Dennis, that is a good question. As you say there are two ways that coaxial
cable shield current is induced. Directly when the shield forms the third
leg of a 'tripole' antenna, and when current is coupled by the antenna
Given the feedline length, physical relationship to the dipole, and dipole
height, I can model this for you in NEC. Otherwise, I would not bother with
a balun. While there may be feedline radiation, it is still radiation.
On Thu, Jul 23, 2009 at 11:57 AM, Dennis Berry <firstname.lastname@example.org
> I know this forum is for modeling, but with the talent of hams in this
> group, I'm hoping the question will be pertinent and allowed.
> I understand the benefits of baluns in say a dipole antenna fed with a coax
> antenna. My question is lets say you have an average lot where the feedline
> cannot go away from the antenna at a 90 degree angle, but instead must run
> somewhat parallel or say even at a 45 degree angle to the dipole. I would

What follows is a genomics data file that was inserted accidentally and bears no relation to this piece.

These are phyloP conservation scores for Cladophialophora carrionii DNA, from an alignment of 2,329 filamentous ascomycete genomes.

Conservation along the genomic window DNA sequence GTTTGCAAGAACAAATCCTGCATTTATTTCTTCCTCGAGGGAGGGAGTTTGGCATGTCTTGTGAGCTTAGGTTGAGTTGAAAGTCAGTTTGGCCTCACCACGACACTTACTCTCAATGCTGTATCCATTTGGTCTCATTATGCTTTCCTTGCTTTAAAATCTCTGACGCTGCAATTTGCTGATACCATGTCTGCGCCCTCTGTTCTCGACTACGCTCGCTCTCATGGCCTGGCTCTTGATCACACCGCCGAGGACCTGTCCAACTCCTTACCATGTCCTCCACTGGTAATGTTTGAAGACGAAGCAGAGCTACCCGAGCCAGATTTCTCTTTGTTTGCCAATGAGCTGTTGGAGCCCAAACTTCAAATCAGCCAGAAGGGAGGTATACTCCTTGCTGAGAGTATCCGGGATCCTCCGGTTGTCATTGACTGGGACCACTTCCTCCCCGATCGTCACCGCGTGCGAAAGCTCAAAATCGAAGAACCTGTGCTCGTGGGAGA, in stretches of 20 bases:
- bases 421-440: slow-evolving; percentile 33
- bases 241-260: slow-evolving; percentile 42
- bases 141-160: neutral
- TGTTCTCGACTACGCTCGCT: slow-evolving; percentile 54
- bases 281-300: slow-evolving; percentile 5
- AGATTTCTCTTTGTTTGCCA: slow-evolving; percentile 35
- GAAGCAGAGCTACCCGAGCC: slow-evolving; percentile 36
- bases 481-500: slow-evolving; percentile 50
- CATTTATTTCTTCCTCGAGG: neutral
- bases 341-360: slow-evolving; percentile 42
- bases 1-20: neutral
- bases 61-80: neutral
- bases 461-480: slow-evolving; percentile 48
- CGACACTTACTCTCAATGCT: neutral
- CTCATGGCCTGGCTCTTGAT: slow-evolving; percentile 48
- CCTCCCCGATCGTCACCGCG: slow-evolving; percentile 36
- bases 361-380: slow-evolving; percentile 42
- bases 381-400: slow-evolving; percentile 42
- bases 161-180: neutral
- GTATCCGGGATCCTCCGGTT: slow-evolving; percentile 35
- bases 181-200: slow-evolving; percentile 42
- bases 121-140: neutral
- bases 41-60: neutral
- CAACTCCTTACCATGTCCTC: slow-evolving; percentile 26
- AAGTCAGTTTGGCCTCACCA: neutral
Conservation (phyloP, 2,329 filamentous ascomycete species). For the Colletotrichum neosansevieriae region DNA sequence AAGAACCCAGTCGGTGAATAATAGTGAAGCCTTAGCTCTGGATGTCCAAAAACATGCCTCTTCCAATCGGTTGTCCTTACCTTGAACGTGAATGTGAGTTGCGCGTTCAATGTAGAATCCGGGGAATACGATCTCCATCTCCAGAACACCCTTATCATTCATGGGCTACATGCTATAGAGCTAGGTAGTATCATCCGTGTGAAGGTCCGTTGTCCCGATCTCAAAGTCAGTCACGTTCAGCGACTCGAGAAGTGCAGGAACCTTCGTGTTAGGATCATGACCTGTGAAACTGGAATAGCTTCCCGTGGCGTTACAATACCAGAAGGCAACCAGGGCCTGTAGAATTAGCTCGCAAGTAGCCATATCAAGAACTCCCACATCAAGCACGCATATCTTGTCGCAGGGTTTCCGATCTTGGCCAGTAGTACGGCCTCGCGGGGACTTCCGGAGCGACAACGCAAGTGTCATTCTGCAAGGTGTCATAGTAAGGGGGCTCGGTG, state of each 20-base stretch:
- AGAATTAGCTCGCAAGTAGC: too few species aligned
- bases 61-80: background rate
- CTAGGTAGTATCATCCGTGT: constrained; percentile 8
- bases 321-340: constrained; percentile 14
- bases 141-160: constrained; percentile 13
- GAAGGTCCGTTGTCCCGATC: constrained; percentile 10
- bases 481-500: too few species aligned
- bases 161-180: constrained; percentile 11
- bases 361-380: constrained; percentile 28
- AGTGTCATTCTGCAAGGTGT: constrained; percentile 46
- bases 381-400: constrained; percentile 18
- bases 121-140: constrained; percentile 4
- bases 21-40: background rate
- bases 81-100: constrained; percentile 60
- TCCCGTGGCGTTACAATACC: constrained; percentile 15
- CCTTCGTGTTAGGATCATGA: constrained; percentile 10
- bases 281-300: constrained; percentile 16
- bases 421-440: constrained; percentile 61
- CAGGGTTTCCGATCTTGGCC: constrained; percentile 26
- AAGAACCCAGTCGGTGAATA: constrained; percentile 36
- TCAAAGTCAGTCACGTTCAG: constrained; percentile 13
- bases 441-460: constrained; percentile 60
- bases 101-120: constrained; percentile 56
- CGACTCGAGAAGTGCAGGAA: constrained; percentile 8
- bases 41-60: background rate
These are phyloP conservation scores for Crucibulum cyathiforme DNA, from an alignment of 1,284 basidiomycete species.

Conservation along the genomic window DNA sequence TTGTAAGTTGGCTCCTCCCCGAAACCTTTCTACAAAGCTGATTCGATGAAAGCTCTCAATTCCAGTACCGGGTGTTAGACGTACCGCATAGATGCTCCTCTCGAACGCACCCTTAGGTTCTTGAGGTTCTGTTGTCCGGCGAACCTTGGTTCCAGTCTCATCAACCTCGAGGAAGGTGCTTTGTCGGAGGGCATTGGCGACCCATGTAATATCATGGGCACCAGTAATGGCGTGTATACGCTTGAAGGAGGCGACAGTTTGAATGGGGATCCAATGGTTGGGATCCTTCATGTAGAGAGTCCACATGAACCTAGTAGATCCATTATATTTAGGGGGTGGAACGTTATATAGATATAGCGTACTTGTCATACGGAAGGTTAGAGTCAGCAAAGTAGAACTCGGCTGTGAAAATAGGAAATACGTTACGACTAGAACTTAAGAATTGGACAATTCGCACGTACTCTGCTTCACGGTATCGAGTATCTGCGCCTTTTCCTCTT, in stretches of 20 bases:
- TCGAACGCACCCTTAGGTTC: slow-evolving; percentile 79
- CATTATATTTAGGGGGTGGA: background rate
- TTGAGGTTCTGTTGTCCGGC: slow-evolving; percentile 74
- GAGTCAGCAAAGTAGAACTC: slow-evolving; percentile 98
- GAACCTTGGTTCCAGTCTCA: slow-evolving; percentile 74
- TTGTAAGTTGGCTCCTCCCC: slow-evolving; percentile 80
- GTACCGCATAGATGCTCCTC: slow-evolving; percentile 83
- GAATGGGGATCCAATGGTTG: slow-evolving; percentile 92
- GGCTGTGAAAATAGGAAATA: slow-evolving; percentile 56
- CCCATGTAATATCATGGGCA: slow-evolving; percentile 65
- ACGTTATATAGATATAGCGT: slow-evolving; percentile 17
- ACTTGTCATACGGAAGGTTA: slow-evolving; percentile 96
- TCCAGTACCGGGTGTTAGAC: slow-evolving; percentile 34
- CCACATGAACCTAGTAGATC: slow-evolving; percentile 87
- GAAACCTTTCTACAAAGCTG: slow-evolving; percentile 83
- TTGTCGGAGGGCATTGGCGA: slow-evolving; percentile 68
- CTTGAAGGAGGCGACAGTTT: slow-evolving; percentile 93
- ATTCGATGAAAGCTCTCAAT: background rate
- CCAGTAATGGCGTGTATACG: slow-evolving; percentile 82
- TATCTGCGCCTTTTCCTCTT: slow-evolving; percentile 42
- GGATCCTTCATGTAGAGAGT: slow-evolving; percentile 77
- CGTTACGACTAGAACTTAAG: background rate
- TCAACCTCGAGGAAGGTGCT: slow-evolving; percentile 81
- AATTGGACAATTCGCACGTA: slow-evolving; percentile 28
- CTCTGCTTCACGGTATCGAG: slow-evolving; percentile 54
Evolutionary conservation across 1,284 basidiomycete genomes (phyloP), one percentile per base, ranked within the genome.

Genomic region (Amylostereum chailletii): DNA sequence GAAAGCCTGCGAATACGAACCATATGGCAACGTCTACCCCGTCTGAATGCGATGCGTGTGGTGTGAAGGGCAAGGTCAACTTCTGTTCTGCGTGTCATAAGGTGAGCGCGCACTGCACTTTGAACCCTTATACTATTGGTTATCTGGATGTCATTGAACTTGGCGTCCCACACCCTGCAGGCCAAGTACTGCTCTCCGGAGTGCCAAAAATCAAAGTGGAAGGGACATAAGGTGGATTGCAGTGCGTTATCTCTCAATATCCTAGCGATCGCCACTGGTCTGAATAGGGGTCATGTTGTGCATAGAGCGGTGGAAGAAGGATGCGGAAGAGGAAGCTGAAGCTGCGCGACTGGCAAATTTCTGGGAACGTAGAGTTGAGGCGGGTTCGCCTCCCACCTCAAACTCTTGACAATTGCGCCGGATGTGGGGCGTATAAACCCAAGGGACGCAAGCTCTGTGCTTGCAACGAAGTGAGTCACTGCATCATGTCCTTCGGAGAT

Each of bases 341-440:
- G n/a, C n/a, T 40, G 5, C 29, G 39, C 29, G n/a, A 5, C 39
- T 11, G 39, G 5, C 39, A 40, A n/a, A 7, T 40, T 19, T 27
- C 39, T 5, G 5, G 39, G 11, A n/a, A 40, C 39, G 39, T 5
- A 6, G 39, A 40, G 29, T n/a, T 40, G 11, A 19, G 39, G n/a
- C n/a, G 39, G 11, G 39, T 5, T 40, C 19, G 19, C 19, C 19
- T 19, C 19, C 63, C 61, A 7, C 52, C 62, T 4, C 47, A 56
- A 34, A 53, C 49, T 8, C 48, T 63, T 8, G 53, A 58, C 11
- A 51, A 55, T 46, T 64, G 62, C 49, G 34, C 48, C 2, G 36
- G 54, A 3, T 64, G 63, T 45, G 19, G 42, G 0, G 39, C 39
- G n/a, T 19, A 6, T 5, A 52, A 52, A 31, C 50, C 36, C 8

> assume that a balun then looses it's effectiveness as one side of the shield
> is skewed by the radiation from the dipole side it is favoring? (assuming
> the balun is at the feedpoint)
> It would seem that currents on the feedline side would be induced onto the
> shield? I'm not wanting to start a debate, just trying to understand if a
> balun at the antenna center feed is still effective if you cannot run the
> coax at a 90 degree angle, and possibly quite to one side of the dipole leg.
> Looking for some wise advice on this issue, and thanks in advance.
> Dennis, NU8S
> Note: reason being I am thinking of hanging some type of 160/80M dipole
> over a bit of a ravine, and the feedline cannot run at a 90 degree to the
> dipole. If it is not worth putting a balun at the center, I'll not bother,
> so trying to understand if it will be helpful. It's a steep ravine and only
> one to cross it once, with my legs and age. hihi...
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